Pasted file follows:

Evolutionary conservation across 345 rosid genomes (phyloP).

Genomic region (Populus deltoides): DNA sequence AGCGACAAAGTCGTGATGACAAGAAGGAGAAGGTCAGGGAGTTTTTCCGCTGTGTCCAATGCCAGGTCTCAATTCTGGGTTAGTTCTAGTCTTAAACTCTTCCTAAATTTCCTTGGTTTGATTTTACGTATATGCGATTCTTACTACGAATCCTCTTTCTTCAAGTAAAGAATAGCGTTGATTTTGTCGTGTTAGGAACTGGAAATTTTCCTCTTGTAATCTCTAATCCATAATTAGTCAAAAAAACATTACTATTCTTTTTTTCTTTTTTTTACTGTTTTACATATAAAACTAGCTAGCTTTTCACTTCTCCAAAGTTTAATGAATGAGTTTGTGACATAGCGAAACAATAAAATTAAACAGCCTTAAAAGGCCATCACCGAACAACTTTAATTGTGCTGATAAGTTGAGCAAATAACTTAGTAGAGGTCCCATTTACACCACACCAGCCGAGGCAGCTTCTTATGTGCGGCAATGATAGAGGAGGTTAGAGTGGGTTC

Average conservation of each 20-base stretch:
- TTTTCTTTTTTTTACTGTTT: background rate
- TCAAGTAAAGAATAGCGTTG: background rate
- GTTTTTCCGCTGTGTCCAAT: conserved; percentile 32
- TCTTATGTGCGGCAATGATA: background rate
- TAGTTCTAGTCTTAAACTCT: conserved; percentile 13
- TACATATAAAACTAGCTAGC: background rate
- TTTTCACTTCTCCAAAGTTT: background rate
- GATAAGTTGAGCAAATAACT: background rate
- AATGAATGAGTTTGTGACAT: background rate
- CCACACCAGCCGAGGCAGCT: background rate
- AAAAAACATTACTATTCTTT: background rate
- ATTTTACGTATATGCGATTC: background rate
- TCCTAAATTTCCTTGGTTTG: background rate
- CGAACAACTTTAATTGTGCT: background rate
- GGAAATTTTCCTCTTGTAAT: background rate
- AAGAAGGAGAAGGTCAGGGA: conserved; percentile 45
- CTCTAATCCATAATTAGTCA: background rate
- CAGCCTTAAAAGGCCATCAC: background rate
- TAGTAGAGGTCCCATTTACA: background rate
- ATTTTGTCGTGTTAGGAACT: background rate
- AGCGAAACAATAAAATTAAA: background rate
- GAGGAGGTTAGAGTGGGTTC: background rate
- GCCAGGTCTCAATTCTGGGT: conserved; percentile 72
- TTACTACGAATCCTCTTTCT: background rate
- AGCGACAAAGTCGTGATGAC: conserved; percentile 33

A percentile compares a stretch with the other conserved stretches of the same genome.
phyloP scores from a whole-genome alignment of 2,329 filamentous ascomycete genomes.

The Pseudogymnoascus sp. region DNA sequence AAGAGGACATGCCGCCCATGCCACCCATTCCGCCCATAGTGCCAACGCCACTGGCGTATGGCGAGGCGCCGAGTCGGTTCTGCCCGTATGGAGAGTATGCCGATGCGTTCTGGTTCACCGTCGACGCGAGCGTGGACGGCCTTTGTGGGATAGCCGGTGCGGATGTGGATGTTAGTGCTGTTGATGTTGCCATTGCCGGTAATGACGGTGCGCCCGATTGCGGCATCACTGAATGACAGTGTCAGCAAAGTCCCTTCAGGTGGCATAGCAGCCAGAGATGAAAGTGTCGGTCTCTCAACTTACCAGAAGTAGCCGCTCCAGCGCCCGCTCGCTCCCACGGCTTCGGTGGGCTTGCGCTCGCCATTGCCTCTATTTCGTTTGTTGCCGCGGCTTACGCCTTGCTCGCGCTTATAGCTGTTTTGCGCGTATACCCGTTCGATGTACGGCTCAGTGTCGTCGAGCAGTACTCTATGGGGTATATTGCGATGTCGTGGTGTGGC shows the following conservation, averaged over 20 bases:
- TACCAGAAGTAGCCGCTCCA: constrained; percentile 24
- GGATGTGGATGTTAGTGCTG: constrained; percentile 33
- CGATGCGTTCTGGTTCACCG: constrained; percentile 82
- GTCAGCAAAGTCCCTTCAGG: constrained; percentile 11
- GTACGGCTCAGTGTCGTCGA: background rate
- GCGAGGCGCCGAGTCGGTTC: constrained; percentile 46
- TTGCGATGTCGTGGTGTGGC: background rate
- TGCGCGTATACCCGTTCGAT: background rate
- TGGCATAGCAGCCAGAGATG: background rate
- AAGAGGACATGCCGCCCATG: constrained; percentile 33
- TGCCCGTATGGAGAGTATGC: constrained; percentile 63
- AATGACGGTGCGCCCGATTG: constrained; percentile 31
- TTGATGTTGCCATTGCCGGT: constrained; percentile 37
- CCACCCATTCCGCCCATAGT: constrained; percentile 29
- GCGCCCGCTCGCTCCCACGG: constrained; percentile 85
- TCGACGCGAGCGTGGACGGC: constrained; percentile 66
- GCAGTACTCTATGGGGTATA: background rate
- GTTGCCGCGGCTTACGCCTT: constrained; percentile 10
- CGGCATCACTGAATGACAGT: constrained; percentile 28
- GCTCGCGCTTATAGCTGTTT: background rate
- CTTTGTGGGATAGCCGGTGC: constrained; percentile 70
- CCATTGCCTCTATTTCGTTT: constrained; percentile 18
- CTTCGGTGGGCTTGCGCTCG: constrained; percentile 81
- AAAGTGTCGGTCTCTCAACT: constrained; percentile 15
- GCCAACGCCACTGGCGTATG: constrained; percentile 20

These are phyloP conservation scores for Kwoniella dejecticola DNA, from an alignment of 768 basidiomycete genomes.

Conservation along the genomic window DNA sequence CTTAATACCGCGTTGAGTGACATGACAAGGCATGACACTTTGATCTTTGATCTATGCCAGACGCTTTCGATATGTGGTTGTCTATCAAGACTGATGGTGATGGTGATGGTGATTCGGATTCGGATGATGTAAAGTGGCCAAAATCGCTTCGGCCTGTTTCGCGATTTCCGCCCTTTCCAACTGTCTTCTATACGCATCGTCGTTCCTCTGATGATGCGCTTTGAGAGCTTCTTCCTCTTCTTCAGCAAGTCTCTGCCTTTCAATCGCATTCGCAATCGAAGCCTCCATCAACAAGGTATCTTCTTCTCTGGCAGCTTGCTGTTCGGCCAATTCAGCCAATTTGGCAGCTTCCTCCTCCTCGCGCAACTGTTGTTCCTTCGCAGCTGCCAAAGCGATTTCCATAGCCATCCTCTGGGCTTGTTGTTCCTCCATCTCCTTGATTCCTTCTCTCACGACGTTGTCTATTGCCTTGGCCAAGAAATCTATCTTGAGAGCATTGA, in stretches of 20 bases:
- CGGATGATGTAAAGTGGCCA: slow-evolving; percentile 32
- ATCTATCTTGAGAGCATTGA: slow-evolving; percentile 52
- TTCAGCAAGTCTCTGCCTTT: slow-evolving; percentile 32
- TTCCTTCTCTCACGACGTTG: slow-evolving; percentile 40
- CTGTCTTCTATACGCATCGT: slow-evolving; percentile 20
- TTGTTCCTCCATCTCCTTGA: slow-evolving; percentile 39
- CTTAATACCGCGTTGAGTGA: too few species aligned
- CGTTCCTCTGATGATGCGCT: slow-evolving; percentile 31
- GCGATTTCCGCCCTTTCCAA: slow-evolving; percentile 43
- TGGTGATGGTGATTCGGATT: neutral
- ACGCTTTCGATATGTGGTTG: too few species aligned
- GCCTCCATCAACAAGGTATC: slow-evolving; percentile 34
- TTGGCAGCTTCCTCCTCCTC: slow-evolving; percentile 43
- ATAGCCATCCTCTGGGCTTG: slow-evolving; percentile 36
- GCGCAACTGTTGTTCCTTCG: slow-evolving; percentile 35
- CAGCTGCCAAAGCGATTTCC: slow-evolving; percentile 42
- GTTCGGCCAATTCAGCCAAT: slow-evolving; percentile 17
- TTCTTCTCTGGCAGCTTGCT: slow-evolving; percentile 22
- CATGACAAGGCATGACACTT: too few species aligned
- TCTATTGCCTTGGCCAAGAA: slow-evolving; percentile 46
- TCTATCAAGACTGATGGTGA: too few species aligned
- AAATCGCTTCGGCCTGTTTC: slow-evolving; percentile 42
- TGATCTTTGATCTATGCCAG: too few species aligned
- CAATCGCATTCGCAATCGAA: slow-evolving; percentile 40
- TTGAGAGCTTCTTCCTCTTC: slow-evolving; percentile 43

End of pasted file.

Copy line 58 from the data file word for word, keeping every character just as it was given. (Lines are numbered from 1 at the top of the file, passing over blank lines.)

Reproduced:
Conservation along the genomic window DNA sequence CTTAATACCGCGTTGAGTGACATGACAAGGCATGACACTTTGATCTTTGATCTATGCCAGACGCTTTCGATATGTGGTTGTCTATCAAGACTGATGGTGATGGTGATGGTGATTCGGATTCGGATGATGTAAAGTGGCCAAAATCGCTTCGGCCTGTTTCGCGATTTCCGCCCTTTCCAACTGTCTTCTATACGCATCGTCGTTCCTCTGATGATGCGCTTTGAGAGCTTCTTCCTCTTCTTCAGCAAGTCTCTGCCTTTCAATCGCATTCGCAATCGAAGCCTCCATCAACAAGGTATCTTCTTCTCTGGCAGCTTGCTGTTCGGCCAATTCAGCCAATTTGGCAGCTTCCTCCTCCTCGCGCAACTGTTGTTCCTTCGCAGCTGCCAAAGCGATTTCCATAGCCATCCTCTGGGCTTGTTGTTCCTCCATCTCCTTGATTCCTTCTCTCACGACGTTGTCTATTGCCTTGGCCAAGAAATCTATCTTGAGAGCATTGA, in stretches of 20 bases: